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Content tagged with "snapping turtle"

Image of alligator snapping turtle

Alligator Snapping Turtle

Macrochelys temminckii
In Missouri, alligator snapping turtles are protected, and it is illegal to harvest them.

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black and white illustration of alligator snapping turtle

Alligator Snapping Turtle Illustration

Larger, heavier, and rougher-looking than the common snapping turtle, the rare alligator snapping turtle is protected, and harvest is illegal in Missouri. Check Missouri Turtle Regulations for more details.

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Image of alligator snapping turtle, dorsal view

Alligator Snapping Turtle, Dorsal View

Alligator snapping turtle, dorsal view.

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Image of alligator snapping turtle, ventral view

Alligator Snapping Turtle, Ventral View

Alligator snapping turtle, ventral view.

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black and white illustration of common snapping turtle, side view

Common Snapping Turtle Illustration

The common snapping turtle is found statewide in Missouri, and it is legal to harvest. Check Missouri Turtle Regulations for more details.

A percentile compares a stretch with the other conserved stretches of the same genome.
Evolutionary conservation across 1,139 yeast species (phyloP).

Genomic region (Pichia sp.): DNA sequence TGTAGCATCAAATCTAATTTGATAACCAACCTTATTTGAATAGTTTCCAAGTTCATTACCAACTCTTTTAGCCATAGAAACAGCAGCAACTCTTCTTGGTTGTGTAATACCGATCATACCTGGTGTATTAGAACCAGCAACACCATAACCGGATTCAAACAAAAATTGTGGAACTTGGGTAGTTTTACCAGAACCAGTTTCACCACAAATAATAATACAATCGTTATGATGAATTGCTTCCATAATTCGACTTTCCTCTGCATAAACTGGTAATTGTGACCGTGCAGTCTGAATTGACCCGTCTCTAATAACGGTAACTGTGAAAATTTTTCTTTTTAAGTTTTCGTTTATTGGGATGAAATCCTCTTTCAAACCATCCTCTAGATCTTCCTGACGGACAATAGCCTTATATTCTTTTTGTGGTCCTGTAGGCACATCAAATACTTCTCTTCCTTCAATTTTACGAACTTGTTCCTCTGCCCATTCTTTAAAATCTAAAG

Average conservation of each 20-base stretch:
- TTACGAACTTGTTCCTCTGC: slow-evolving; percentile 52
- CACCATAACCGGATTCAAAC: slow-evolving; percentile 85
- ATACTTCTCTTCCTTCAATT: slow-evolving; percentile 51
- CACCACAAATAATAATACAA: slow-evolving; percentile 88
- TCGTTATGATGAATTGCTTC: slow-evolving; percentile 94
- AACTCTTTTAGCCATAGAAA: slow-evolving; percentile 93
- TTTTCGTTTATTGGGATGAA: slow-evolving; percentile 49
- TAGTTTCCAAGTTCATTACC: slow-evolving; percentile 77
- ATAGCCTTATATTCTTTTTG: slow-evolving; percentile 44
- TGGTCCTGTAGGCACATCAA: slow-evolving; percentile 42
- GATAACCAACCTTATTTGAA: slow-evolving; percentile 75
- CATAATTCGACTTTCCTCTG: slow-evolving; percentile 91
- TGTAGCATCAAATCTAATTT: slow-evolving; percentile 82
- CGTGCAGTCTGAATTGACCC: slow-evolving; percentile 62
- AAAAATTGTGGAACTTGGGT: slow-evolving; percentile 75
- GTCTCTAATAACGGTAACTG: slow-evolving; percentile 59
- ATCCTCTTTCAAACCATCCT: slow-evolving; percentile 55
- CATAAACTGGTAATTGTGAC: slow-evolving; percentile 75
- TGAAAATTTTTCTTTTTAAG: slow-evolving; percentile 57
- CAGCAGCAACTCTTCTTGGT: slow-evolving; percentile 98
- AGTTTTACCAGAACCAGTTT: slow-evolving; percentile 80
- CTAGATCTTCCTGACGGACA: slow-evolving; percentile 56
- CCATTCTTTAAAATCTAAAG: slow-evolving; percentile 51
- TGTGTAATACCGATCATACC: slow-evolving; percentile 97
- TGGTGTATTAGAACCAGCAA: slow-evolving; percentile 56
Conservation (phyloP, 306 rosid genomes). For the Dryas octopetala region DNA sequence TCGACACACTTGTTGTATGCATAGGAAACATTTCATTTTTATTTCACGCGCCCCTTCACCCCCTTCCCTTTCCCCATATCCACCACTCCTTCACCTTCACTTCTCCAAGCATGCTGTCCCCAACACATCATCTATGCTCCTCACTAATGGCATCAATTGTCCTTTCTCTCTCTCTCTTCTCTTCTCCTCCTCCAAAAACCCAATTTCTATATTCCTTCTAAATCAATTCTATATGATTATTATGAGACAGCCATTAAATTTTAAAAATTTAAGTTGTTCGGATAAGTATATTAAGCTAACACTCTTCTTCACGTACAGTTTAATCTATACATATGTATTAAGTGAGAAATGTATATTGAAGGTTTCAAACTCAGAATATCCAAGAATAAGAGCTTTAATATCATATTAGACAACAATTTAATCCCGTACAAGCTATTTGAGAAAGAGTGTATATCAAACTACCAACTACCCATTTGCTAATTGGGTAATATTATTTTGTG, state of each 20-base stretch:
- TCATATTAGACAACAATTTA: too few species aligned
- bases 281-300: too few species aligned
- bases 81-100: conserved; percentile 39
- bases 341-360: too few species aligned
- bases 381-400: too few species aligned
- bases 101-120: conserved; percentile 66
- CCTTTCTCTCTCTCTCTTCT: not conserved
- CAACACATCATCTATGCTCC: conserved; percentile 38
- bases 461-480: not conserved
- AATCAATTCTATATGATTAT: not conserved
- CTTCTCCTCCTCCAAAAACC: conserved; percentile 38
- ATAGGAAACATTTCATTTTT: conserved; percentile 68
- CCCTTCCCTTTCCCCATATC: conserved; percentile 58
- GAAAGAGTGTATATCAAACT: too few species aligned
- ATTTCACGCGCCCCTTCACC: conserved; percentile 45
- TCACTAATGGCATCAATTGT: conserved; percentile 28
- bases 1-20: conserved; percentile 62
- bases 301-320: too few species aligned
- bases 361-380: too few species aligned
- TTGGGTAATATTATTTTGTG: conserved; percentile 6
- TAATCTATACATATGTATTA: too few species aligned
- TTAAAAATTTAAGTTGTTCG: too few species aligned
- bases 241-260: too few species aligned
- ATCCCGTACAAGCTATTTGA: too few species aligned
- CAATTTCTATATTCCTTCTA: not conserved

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Image of common snapping turtle, dorsal view

Common Snapping Turtle, Dorsal View

Common snapping turtle, dorsal view.

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Image of common snapping turtle, ventral view

Common Snapping Turtle, Ventral View

Common snapping turtle, ventral view.

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Photo of a snapping turtle walking on land with algae on shell.

Snapping Turtle (Common Snapping Turtle)

A large aquatic turtle with a big pointed head, long thick tail, and small lower shell, the snapping turtle is common throughout the state, anywhere there is permanent water. Often algae or mud covers its shell.

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Photo of a snapping turtle walking among plants near a pond.

Snapping Turtle (Common Snapping Turtle)

Females often travel overland during egg-laying season and often are killed by cars. Both sexes travel overland seeking a new home if their pond dries up.

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Photo of a snapping turtle on grass gaping at camera.

Snapping Turtle (Common Snapping Turtle)

Snapping turtles occur statewide and are common in farm ponds, marshes, swamps, sloughs, rivers, and reservoirs — anywhere there is permanent water. They prefer bodies of water with a mud bottom, abundant aquatic vegetation, and submerged logs.

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